I was then requested by USAA to give an Examination under Oath concerning the burglary. The USAA attorney at that time claimed the reason for the examination was to exchange information between myself and USAA to try to resolve the claim. He used such phrases as "purpose is to gather information regarding my claim", "gain information to process the claim", "an opportunity for me to bring to the attention of USAA any information they should be aware of ", and "purpose is to exchange information". It became very apparent during the "Examination" that their only reason for questioning me was to dig into my personel life and generate confusion concerning the facts of the case, make unfounded false accusations, and then use the "discrepancies" they themselves caused to deny my claim! For example, after about 6 hours of questioning by the USAA attorney, the USAA adjuster, and their investigator, the only "items of controversy" were the wording of the original call I made to USAA regarding the claim (now they claimed I never said the burglary was from a trailer!), and an accusation by the USAA investigator made about ME altering the police report I sent them! At this point I became very angry and accused them of false, unfounded accusations that could easily be clarified in a few minutes. First of all, the initial phone call to USAA was recorded, so it would be very easy to verify what I had reported. The Second item could be resolved by a simple phone call to the LPPD to ask them about the police report. The USAA investigator said that he had not done either, but would do so the next day. I told the attorney and the investigators from USAA that they should check out their facts before making false accusations and then demanded that they apologize to me for the false accusations before I’d ever talk to them again. I also requested a printed copy of the Examination under Oath to verify what had been said, to show documented reasons for my concerns, and to send a copy to the Florida State Insurance Commissioner. (Although my later contact with the State Insurance Commissioner’s Office led me to believe that they tend to side with the insurance company in a dispute rather than the person complaining to them.) It appears that since Hurricane Andrew years ago, the state of Florida has to cater to the Insurance Companies to keep them in the state!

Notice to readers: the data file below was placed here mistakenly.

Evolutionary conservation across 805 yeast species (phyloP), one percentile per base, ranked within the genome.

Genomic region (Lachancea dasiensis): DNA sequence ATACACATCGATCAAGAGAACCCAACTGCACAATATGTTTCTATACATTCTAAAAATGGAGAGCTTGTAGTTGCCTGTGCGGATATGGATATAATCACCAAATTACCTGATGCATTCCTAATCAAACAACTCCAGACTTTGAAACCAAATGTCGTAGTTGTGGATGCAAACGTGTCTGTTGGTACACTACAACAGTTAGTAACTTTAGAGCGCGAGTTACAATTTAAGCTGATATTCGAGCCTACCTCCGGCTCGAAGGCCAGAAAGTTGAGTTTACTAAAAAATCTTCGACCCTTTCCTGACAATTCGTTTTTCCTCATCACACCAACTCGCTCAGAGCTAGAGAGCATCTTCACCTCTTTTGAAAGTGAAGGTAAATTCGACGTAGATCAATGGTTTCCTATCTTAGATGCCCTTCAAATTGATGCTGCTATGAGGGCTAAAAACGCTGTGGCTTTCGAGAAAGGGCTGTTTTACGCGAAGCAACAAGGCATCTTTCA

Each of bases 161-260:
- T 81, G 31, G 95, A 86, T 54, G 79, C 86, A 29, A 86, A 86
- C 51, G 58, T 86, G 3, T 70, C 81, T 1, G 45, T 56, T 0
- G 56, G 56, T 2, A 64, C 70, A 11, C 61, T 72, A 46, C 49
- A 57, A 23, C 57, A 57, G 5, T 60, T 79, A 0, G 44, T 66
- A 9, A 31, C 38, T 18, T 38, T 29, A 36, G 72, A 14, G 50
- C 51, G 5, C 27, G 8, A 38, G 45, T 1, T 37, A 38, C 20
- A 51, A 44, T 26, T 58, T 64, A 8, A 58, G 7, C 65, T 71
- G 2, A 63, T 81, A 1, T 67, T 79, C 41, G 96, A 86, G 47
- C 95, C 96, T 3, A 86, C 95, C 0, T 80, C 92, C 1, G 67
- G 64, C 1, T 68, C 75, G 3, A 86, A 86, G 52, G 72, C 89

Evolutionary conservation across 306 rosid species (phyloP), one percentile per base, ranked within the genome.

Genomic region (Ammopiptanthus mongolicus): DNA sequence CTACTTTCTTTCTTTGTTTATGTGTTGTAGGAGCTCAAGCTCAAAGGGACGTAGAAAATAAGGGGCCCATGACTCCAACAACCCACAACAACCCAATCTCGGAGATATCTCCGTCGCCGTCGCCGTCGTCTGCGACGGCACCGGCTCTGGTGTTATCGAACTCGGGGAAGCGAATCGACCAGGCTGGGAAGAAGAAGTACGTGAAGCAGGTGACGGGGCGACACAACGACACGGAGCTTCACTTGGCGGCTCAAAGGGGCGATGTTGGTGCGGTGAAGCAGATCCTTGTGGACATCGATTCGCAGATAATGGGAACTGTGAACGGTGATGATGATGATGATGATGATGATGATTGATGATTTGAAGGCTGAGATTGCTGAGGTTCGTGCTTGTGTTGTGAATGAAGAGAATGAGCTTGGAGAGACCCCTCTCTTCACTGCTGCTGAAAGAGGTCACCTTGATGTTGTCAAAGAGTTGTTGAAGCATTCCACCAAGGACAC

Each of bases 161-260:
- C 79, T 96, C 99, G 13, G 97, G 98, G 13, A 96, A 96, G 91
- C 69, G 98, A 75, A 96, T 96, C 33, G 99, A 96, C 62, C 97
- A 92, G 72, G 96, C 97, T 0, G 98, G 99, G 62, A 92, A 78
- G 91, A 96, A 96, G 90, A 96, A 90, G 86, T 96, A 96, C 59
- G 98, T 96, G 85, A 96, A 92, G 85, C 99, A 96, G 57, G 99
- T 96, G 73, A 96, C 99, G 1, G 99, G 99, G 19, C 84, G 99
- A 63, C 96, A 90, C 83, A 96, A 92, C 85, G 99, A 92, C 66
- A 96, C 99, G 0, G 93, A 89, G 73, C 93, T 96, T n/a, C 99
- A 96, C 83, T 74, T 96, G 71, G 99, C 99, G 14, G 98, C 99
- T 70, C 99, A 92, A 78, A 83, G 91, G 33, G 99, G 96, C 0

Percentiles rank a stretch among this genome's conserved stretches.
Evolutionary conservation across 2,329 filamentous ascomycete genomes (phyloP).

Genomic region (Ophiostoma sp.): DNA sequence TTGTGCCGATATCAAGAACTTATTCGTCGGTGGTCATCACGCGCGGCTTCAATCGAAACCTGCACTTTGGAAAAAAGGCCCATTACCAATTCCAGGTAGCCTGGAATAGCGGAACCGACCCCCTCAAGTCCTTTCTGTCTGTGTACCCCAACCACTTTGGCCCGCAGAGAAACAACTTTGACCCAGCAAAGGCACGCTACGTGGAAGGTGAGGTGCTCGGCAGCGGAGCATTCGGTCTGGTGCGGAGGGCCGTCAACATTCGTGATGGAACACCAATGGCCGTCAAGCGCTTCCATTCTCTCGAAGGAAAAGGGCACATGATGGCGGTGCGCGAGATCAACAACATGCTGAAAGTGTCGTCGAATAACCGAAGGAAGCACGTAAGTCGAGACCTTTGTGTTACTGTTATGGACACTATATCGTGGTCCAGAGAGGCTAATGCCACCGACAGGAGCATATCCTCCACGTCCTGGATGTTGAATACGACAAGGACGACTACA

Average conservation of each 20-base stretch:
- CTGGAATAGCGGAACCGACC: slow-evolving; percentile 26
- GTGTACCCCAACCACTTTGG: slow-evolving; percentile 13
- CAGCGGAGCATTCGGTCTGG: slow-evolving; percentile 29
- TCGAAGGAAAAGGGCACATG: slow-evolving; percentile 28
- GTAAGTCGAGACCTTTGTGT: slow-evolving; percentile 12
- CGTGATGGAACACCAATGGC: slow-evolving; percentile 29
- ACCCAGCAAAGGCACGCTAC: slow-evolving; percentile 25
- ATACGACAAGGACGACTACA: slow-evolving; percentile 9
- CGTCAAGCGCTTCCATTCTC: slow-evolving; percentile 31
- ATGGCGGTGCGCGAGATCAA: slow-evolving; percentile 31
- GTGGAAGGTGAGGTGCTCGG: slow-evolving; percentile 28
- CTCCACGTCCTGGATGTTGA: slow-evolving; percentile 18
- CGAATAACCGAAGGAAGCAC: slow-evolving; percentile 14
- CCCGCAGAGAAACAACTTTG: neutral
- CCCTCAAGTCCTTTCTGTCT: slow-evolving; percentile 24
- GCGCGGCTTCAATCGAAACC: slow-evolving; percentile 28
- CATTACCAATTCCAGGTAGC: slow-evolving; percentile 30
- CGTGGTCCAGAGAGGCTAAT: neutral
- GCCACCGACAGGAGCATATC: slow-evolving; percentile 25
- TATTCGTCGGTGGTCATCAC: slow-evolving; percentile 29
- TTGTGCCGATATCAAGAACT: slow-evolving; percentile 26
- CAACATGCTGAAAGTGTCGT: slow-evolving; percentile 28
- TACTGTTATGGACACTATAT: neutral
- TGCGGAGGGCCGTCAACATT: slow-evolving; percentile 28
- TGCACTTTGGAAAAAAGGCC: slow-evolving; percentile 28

The day after the Examination, I phoned the USAA investigator’s supervisor and complained about his conduct. He agreed with me, and said that they had since called the LPPD and verified that I had not changed the police report, and also checked the tape of my initial call and verified what I had said. He said that this particular investigator was an ex-New York cop, was rude, and it was his nature to act in that way he did. (This must be a characteristic required in their "special unit" that handles claims over $5000!) He also said that this investigator would no longer be on the case. I might add that his supervisor was the only person at USAA who seemed reasonable to talk to, so of course, I was instructed not to talk to him anymore, and to direct all my questions to their attorney (the unreasonable one).